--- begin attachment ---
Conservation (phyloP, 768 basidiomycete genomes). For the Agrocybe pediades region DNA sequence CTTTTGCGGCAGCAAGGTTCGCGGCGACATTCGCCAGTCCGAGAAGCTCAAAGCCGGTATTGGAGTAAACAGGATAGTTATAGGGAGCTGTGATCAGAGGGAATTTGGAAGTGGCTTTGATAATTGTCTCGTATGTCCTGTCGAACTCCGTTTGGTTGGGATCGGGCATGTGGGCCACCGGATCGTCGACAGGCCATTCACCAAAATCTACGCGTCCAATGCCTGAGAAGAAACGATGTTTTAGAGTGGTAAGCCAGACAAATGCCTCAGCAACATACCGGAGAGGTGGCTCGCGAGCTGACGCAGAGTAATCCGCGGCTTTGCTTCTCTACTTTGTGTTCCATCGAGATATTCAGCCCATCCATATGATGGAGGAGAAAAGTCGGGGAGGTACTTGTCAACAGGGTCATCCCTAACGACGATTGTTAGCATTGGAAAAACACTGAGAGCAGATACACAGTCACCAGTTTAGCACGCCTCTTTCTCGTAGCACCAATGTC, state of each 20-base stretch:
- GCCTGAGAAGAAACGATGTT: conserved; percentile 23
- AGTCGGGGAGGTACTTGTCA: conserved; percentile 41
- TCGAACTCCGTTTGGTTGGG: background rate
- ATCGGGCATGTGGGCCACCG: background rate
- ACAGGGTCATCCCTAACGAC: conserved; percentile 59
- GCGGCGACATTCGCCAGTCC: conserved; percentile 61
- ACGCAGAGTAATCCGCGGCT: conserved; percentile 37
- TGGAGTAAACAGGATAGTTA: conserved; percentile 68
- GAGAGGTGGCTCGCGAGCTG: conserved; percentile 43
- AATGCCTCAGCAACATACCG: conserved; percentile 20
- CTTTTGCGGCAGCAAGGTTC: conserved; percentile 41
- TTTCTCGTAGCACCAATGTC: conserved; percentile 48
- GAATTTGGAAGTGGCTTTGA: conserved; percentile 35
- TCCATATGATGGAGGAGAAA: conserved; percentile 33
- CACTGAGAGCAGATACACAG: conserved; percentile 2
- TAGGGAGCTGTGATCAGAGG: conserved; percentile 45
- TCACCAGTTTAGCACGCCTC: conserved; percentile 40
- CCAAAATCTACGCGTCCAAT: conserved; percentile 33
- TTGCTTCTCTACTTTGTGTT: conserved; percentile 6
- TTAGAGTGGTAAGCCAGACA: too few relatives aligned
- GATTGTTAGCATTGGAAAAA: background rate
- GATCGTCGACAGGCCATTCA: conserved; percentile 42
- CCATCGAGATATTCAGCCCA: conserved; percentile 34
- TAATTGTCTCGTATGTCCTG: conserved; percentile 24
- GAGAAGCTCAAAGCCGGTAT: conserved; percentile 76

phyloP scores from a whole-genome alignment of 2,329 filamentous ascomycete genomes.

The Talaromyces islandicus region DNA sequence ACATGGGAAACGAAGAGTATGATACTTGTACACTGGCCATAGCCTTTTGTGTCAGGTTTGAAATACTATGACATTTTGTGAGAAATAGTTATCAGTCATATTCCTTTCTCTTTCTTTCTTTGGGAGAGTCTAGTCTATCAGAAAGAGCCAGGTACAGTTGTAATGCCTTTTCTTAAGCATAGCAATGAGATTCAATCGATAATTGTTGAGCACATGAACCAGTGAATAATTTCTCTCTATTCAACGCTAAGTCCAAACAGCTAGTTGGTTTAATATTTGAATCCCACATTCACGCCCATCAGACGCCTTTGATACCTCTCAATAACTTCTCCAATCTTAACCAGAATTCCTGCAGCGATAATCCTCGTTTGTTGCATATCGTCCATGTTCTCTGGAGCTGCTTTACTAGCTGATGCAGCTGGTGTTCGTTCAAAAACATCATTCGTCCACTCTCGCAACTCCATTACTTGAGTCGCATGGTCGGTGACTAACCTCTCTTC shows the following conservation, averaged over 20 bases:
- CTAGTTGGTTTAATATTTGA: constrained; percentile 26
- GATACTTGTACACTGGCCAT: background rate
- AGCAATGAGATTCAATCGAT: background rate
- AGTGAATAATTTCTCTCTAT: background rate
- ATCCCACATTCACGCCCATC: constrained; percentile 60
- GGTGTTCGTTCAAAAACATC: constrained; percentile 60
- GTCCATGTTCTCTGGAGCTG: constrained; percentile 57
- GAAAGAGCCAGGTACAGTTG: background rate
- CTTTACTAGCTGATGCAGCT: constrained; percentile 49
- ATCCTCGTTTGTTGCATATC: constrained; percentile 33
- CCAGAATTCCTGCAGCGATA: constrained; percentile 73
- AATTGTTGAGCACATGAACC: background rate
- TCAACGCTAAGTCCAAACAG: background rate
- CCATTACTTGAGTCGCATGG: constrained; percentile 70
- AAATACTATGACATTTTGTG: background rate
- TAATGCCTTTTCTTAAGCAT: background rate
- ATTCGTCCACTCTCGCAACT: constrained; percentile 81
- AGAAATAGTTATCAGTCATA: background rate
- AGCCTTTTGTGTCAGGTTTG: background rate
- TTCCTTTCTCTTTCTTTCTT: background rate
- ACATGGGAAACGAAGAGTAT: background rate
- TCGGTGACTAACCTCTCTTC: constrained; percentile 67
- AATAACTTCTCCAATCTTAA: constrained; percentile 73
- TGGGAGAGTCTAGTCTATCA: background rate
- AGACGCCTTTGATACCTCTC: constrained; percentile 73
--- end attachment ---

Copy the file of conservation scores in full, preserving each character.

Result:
Conservation (phyloP, 768 basidiomycete genomes). For the Agrocybe pediades region DNA sequence CTTTTGCGGCAGCAAGGTTCGCGGCGACATTCGCCAGTCCGAGAAGCTCAAAGCCGGTATTGGAGTAAACAGGATAGTTATAGGGAGCTGTGATCAGAGGGAATTTGGAAGTGGCTTTGATAATTGTCTCGTATGTCCTGTCGAACTCCGTTTGGTTGGGATCGGGCATGTGGGCCACCGGATCGTCGACAGGCCATTCACCAAAATCTACGCGTCCAATGCCTGAGAAGAAACGATGTTTTAGAGTGGTAAGCCAGACAAATGCCTCAGCAACATACCGGAGAGGTGGCTCGCGAGCTGACGCAGAGTAATCCGCGGCTTTGCTTCTCTACTTTGTGTTCCATCGAGATATTCAGCCCATCCATATGATGGAGGAGAAAAGTCGGGGAGGTACTTGTCAACAGGGTCATCCCTAACGACGATTGTTAGCATTGGAAAAACACTGAGAGCAGATACACAGTCACCAGTTTAGCACGCCTCTTTCTCGTAGCACCAATGTC, state of each 20-base stretch:
- GCCTGAGAAGAAACGATGTT: conserved; percentile 23
- AGTCGGGGAGGTACTTGTCA: conserved; percentile 41
- TCGAACTCCGTTTGGTTGGG: background rate
- ATCGGGCATGTGGGCCACCG: background rate
- ACAGGGTCATCCCTAACGAC: conserved; percentile 59
- GCGGCGACATTCGCCAGTCC: conserved; percentile 61
- ACGCAGAGTAATCCGCGGCT: conserved; percentile 37
- TGGAGTAAACAGGATAGTTA: conserved; percentile 68
- GAGAGGTGGCTCGCGAGCTG: conserved; percentile 43
- AATGCCTCAGCAACATACCG: conserved; percentile 20
- CTTTTGCGGCAGCAAGGTTC: conserved; percentile 41
- TTTCTCGTAGCACCAATGTC: conserved; percentile 48
- GAATTTGGAAGTGGCTTTGA: conserved; percentile 35
- TCCATATGATGGAGGAGAAA: conserved; percentile 33
- CACTGAGAGCAGATACACAG: conserved; percentile 2
- TAGGGAGCTGTGATCAGAGG: conserved; percentile 45
- TCACCAGTTTAGCACGCCTC: conserved; percentile 40
- CCAAAATCTACGCGTCCAAT: conserved; percentile 33
- TTGCTTCTCTACTTTGTGTT: conserved; percentile 6
- TTAGAGTGGTAAGCCAGACA: too few relatives aligned
- GATTGTTAGCATTGGAAAAA: background rate
- GATCGTCGACAGGCCATTCA: conserved; percentile 42
- CCATCGAGATATTCAGCCCA: conserved; percentile 34
- TAATTGTCTCGTATGTCCTG: conserved; percentile 24
- GAGAAGCTCAAAGCCGGTAT: conserved; percentile 76

phyloP scores from a whole-genome alignment of 2,329 filamentous ascomycete genomes.

The Talaromyces islandicus region DNA sequence ACATGGGAAACGAAGAGTATGATACTTGTACACTGGCCATAGCCTTTTGTGTCAGGTTTGAAATACTATGACATTTTGTGAGAAATAGTTATCAGTCATATTCCTTTCTCTTTCTTTCTTTGGGAGAGTCTAGTCTATCAGAAAGAGCCAGGTACAGTTGTAATGCCTTTTCTTAAGCATAGCAATGAGATTCAATCGATAATTGTTGAGCACATGAACCAGTGAATAATTTCTCTCTATTCAACGCTAAGTCCAAACAGCTAGTTGGTTTAATATTTGAATCCCACATTCACGCCCATCAGACGCCTTTGATACCTCTCAATAACTTCTCCAATCTTAACCAGAATTCCTGCAGCGATAATCCTCGTTTGTTGCATATCGTCCATGTTCTCTGGAGCTGCTTTACTAGCTGATGCAGCTGGTGTTCGTTCAAAAACATCATTCGTCCACTCTCGCAACTCCATTACTTGAGTCGCATGGTCGGTGACTAACCTCTCTTC shows the following conservation, averaged over 20 bases:
- CTAGTTGGTTTAATATTTGA: constrained; percentile 26
- GATACTTGTACACTGGCCAT: background rate
- AGCAATGAGATTCAATCGAT: background rate
- AGTGAATAATTTCTCTCTAT: background rate
- ATCCCACATTCACGCCCATC: constrained; percentile 60
- GGTGTTCGTTCAAAAACATC: constrained; percentile 60
- GTCCATGTTCTCTGGAGCTG: constrained; percentile 57
- GAAAGAGCCAGGTACAGTTG: background rate
- CTTTACTAGCTGATGCAGCT: constrained; percentile 49
- ATCCTCGTTTGTTGCATATC: constrained; percentile 33
- CCAGAATTCCTGCAGCGATA: constrained; percentile 73
- AATTGTTGAGCACATGAACC: background rate
- TCAACGCTAAGTCCAAACAG: background rate
- CCATTACTTGAGTCGCATGG: constrained; percentile 70
- AAATACTATGACATTTTGTG: background rate
- TAATGCCTTTTCTTAAGCAT: background rate
- ATTCGTCCACTCTCGCAACT: constrained; percentile 81
- AGAAATAGTTATCAGTCATA: background rate
- AGCCTTTTGTGTCAGGTTTG: background rate
- TTCCTTTCTCTTTCTTTCTT: background rate
- ACATGGGAAACGAAGAGTAT: background rate
- TCGGTGACTAACCTCTCTTC: constrained; percentile 67
- AATAACTTCTCCAATCTTAA: constrained; percentile 73
- TGGGAGAGTCTAGTCTATCA: background rate
- AGACGCCTTTGATACCTCTC: constrained; percentile 73